Similarly, you’ve all seen the clichéd, stethoscope-clad, innercity Emergency Department doctor despairing at the scourge of methamphetamine (‘meth’ or ‘ice’); probably the same pained, noble, healer that was assuring us that the alcopops tax was vital in stopping the scourge of alcohol. Except for rare instances, ice does not cause violence. Frustration? Yes, as can peak-hour traffic. Adults are expected to control their frustration. The liberal ideology would have us revise the children’s song to ‘if you’re angry and you know it…punch someone’s lights out (and then blame society)’. Violent ‘meth-heads’ should not be utilising the scarce resources of paramedics, police and Emergency Departments; they should be in jail.

Until and unless we re-invigorate the concept of character and until progressives can allow society to identify some of the worst of the worst in our society as criminals and not victims of a health phenomenon, then there will never be an end to the stalemate in the war on drugs.

Because the concept of addiction and disease is so thoroughly entwined with the war on drugs, we cannot allow it to be hijacked by those whose ultra-simplistic ideology recklessly ignores the neurobiological, historical and socio-political concept of character.

It is the recognition of the importance of character where we have seen the progressive elitist agenda unchallenged by conservatives. This is especially so as it relates to projections of what might happen to the total harm caused by drugs if criminal sanctions were lifted.

Extrapolating the drug-related behavioural patterns of mostly functional people based on those of established addicts is absurd. Homogenising human behaviour is politically correct but completely without any academic merit. Furthermore, the ‘politicallycorrectisation’ of dysfunctional behaviour in relation to drugs by using non-judgmental, neutral, non-prejudicial descriptors is not in any way morally sophisticated and is costing millions of lives by propagating the war on drugs. Compassion is noble and justified; deliberately ignoring what we know about the human condition is not.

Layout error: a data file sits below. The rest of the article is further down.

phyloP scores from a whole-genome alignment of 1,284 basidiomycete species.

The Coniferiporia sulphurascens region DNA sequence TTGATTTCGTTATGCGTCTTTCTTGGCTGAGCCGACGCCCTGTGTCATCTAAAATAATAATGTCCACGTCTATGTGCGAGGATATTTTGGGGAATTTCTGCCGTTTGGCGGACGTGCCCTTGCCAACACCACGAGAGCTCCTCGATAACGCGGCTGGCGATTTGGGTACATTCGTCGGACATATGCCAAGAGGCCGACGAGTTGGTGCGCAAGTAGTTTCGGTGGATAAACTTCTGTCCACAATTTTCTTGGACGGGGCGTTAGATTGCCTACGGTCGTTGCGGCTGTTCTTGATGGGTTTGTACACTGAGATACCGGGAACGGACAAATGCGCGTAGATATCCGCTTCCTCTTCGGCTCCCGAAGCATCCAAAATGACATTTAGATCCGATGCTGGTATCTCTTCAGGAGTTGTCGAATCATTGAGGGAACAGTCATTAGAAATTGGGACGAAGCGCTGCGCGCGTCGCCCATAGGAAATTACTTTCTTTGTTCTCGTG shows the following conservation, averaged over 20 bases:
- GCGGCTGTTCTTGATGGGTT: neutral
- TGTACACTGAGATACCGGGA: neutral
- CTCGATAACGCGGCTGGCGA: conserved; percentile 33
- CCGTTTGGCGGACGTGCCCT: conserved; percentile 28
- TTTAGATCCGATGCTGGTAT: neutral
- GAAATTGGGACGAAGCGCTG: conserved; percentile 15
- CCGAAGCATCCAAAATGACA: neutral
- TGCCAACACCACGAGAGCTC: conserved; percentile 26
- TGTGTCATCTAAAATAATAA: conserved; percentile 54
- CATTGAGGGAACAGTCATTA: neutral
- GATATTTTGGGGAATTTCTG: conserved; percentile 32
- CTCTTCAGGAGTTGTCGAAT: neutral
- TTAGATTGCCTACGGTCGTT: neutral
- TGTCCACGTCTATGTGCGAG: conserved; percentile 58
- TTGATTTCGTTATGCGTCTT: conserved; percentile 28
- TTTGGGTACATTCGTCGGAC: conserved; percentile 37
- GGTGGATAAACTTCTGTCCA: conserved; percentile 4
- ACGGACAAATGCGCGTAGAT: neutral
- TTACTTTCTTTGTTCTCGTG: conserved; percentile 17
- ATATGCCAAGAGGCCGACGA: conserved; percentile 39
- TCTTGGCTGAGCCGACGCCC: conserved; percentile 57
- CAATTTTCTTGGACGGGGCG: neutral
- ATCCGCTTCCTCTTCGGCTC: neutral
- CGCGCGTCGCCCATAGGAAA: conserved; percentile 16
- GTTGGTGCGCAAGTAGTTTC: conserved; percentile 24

To conservatives who may say that this is all very well but I just don’t want the availability of drugs to increase because it might affect me; that is an entirely rational and valid concern. I too have been that stethoscope clad doctor working in the inner city hospital on a Saturday night seeing what drugs do. However, I have also been the DJ at big dance parties and the whitecoated, drug-use researcher.

It is the overwhelming number of ordinary people: doctors, lawyers, trades-people, accountants, policemen, students, musicians, military personnel, and small business owners who do not behave like selfish, reckless, zombiemonsters that provide the imperative for large sections of the community to fight for the decriminalisation of drugs. There is a war because people are fighting on the other side. If we don’t develop a reasonable and rational roadmap to peace, conservatives will end up with a completely ineffectual solution being imposed on them; where their safety and property will be contemptuously disregarded in an effort to placate outdated moral relativism.